$135,627 and $179,152.
Brake said a Wheeling firm  has proposed upgrades to
the current radio system which will allow voice
recording on the radios and the installation of a new
Motorola radio console for a cost of $47,651.86.
Commissioners took no action with regard to purchases
and are  considering options.
In other Feb. 6 business, commissioners accepted the
resignation of Jerome 'Jerry' Potts as flood crew
coordinator. His last day was Feb. 6 and he returned
to work at Ormet on Jan. 7. In his letter of
resignation, Potts thanked WIA Director Janet Henthorn
for the opportunity to serve as coordinator. "You and
your staff treated me in a very professional manner,
and were very helpful at all times," he wrote.
Henthorn said Potts was excellent at his job. "He
kept everything in tip-top shape." He even repaired
some of the equipment.
In another matter, Henthorn said the flood crew
program, which has ended, has a woodchipper and 52
chain saws. The equipment belongs to the county and
commissioners discussed how they might distribute
and/or make the best use of it. WIA will keep some of
the tools for other work programs.
Bill Frank, interim assistant director, Jobs and
Family Services, and Chris Ward, JFS Fiscal Officer,
met with commissioners to update progress. Frank later
entered into executive session with officials to
discuss personnel with regard to hiring. No action was
taken on the matter.
Commissioners borrowed $27,000 from Citizens National
Bank to meet expenses. Two weeks ago, they borrowed
$20,000. Jeanette Knuchel, deputy auditor, said she
expects a Local Government Funding check for over
Permission was given for Owen Yoder Trucking and
Tri-County Trucking to travel over Sunsbury Township
Road 126 between Jan. 1 and April 15. The need to seek permission is to comply with the Frost Law.

< ~ Kiwanians Recognize Westwood Landing ~

Woodsfield Kiwanis Club recently donated $100 to Westwood Landing, which used the money to help pay for a piano. In addition, a plaque was presented to the administrator "... for outstanding service and beautiful accommodations." Accepting the check from Kiwanis President Chris Williams is Lisa Matz, wellness director. Kiwanian Ruth Workman, left, presented the plaque to Patty Dimmerling, administrator at the assisted living facility.
Kiwanians hold their weekly luncheon meetings at Westwood Landing, located on Airport Road, Woodsfield.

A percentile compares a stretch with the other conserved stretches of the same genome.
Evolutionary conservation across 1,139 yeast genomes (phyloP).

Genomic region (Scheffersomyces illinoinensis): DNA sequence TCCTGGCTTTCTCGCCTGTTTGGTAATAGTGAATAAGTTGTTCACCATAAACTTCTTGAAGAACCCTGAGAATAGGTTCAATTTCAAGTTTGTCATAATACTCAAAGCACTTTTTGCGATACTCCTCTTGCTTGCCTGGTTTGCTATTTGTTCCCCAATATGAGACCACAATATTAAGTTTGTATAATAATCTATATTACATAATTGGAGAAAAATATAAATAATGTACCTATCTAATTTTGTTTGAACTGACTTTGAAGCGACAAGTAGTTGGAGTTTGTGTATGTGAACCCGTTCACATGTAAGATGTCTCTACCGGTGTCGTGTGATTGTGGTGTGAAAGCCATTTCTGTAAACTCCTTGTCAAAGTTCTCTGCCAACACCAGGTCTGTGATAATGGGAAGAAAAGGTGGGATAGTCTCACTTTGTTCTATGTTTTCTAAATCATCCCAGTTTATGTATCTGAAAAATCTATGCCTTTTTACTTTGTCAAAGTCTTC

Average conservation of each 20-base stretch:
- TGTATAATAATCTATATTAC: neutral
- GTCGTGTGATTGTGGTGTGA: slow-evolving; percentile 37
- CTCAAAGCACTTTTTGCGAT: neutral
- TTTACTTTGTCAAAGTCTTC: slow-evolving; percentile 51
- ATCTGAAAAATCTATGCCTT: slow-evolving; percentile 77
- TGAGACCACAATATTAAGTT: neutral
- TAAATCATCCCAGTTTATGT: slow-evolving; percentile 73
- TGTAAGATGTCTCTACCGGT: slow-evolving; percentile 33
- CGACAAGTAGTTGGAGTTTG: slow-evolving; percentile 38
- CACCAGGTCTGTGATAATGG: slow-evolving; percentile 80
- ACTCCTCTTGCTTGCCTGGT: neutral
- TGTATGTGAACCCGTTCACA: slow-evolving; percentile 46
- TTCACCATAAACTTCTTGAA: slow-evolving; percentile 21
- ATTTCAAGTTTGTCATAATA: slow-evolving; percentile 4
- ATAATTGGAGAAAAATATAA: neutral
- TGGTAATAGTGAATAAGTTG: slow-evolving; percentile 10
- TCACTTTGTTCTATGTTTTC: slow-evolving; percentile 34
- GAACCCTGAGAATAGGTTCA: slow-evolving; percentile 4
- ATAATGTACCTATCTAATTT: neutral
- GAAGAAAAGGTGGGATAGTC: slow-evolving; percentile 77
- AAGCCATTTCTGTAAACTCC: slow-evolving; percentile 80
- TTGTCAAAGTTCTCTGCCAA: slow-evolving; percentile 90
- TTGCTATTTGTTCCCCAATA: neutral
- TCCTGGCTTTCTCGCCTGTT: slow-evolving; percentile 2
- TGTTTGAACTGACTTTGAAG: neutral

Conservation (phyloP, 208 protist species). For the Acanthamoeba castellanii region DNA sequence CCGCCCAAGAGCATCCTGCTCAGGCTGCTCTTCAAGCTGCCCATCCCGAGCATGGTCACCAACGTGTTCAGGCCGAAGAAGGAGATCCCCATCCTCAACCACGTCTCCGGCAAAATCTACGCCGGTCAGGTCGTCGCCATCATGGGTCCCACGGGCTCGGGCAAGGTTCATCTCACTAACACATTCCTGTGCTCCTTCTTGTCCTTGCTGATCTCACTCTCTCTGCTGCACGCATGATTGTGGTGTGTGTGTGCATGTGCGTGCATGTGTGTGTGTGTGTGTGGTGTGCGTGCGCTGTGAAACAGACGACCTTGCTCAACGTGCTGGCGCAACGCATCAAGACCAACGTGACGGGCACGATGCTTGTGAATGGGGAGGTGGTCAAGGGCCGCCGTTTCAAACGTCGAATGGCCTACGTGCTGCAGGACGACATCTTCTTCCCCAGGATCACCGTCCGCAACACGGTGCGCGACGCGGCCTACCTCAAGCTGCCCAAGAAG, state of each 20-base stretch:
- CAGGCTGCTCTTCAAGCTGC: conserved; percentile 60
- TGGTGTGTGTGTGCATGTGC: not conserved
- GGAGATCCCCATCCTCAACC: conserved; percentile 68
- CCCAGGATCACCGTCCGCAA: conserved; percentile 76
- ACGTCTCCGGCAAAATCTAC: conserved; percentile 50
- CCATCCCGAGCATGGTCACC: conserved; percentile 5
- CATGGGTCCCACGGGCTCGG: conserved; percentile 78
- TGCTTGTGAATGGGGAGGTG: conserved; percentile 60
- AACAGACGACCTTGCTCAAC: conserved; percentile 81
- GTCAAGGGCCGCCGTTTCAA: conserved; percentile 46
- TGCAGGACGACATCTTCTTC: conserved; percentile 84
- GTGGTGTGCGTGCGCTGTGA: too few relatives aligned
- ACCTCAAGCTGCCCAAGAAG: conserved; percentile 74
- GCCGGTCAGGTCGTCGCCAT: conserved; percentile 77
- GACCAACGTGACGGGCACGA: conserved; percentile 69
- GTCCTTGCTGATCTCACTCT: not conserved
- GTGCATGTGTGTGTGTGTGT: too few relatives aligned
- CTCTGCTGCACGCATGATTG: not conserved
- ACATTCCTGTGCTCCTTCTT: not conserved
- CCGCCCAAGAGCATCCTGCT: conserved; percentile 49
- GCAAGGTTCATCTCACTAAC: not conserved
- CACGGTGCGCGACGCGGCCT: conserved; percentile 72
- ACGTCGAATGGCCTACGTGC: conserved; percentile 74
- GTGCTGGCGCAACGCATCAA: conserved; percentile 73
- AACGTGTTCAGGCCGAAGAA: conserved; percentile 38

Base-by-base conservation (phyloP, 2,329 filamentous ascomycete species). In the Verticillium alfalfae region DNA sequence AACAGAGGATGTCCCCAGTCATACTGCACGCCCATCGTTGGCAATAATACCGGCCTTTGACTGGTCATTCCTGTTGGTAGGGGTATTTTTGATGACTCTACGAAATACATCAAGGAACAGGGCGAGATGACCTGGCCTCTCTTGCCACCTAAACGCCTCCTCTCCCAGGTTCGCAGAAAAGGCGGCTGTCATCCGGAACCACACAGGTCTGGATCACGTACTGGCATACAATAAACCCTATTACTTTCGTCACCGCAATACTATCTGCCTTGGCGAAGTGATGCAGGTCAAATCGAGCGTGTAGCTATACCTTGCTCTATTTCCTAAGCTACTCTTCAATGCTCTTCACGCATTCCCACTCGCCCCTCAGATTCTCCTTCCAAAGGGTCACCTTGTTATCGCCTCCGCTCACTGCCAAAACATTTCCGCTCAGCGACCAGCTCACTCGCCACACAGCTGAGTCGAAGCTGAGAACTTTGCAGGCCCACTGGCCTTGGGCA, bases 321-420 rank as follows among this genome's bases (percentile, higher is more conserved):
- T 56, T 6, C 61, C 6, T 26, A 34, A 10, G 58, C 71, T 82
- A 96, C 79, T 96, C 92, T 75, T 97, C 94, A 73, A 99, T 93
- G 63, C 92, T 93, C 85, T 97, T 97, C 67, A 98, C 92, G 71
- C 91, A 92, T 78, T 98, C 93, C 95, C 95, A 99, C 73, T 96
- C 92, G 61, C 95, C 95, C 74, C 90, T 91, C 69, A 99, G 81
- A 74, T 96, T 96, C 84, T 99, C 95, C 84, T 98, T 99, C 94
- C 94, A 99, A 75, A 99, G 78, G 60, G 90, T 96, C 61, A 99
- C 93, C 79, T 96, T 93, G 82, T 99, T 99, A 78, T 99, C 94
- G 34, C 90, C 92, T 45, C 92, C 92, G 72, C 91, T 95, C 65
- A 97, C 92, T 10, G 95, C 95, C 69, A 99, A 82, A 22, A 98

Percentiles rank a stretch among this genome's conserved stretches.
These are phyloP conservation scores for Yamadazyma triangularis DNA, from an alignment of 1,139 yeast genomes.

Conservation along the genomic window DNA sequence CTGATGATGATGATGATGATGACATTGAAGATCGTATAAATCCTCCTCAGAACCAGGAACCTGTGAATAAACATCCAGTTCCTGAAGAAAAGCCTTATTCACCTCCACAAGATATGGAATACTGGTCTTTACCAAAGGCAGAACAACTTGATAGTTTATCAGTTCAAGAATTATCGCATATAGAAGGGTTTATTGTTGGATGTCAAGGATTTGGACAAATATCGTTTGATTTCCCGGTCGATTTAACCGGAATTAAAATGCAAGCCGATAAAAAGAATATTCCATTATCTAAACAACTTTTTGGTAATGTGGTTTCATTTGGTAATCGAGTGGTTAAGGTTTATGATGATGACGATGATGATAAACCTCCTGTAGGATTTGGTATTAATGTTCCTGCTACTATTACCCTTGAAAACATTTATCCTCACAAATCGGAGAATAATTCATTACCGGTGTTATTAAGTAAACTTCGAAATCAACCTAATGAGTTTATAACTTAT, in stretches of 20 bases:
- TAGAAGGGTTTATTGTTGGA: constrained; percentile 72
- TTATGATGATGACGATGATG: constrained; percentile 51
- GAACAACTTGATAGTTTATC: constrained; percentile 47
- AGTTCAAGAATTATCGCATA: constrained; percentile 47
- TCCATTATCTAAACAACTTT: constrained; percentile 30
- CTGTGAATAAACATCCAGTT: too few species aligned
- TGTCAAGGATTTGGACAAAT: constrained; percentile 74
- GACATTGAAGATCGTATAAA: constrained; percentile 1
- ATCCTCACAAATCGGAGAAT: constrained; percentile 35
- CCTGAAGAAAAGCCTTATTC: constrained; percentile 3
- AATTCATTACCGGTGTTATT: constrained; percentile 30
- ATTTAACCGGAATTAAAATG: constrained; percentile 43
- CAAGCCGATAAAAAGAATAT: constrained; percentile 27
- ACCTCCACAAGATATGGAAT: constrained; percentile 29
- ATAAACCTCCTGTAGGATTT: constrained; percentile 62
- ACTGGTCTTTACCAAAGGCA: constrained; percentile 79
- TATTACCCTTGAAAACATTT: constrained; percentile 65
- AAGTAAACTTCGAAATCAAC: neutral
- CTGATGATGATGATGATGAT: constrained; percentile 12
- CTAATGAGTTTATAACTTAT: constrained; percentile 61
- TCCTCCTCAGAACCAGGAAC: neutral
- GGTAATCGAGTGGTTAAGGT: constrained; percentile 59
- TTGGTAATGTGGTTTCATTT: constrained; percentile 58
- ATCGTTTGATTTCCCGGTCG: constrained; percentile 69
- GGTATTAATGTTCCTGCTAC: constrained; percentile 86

Photo by Arlean Selvy

 <Around the Burnside



Gentle words bring life and health; a deceitful
tongue crushes the spirit.
Only a fool despises a parents discipline, whoever
learns from correction is wise.
Well, the Super Bowl is over ending a long football
season. This was the 41st year and it has grown into
quite a party time. I wonder how many gallons of beer
and other hard stuff was consumed on Super Bowl
Sunday. On the other hand, I wonder how many attended
church on Super Bowl Sunday. There would have been
plenty of time.
I understand Super Bowl Sunday is a great party day
or night so we planned a party compared to our New
Year's Eve party. The only difference will be we will
be watching a football game instead of waiting for the
big ball to drop. I'll bet you can guess who will be
asleep before half time or shortly thereafter. I did
read somewhere that if you need to go to the bathroom,
half time would be a good time to go.
I guess I could go on and on writing about the Super
Bowl and probably be boring to you as we all know now
what happened and have gotten over any heavy partying
that has gone. I do hope they picked someone to sing
the National Anthem as it should be sung and not
screaming like a cat with its tail caught in the door
or like some tom cats I've heard in the middle of the
night. OK, this is too much to ask for.
As far as I know now, I'll plop in front of our TV
around two o'clock in the afternoon listening to a
bunch of junk that I can't understand until the bitter
end around midnight except when my water pill says
water. If the game goes anyway like the one I watched
on Jan. 8, I'll turn to Monk.
Our church held a Souper Bowl Sunday and donated
canned goods and money to Manna.
Groundhog Day kind of slipped up on me this year and
I almost didn't get to make my annual prediction. Did
you make yours? The predictions made regarding the
coming of spring, according to the groundhog, is not
very accurate over the years. I did a bit of research
and discovered the old groundhog has been correct only
14 times of the 119 times he has predicted the coming
of spring.
On the other hand, my prediction has been correct 100
percent of the time. Mine is as follows: If on
groundhog day Feb. 2 the groundhog sees his shadow, or
even if he doesn't see his shadow, there will be 46
days until spring except on the year we elect a
president, then it will be 47 days.
The age of technology. I'm not sure if this is
correct or not but I heard that a fellow has to stand
on their commode to talk on the cell phone. If true,
make sure the lid's down.
Are you getting ready for the start of the
presidential election coming up in 2008? Seems to me
it has already started. Could be an interesting couple
of years if you enjoy that kind of hokey pokey. I
don't. We seem to have plenty who want the job. We
keep hearing we want a new plan, we need a plan but
not offering one.
Well, I've finished the first couple of weeks in the
pool with the ladies and a few men. Exercise in the
pool is kind of fun. For example, in the pool I can
walk all over the place on my toes. I tried it at home
and I can't even stand on my toes.
I do kind of like it, however, I'm not sure how much
it helps but I do have some sore muscles here and
there plus while I was writing my right hand really
cramped up. That hadn't happened before.
To be honest, I'm not a pool person. In fact, I can't
remember of being in a pool only once since I know not
when. Probably since I graduated from OSU in 1950.
In the Navy, every time we moved I had to take
swimming lessons but when it came crunch time I
managed to get someone else to take the test for me. I
wasn't about to jump off a 30 foot tower wearing all
my clothes and a big pack on my back. We were not
required to show identification before we jumped.

Unlike our high school today, when I went to OSU, we
were required to take three quarters of Phys Ed. I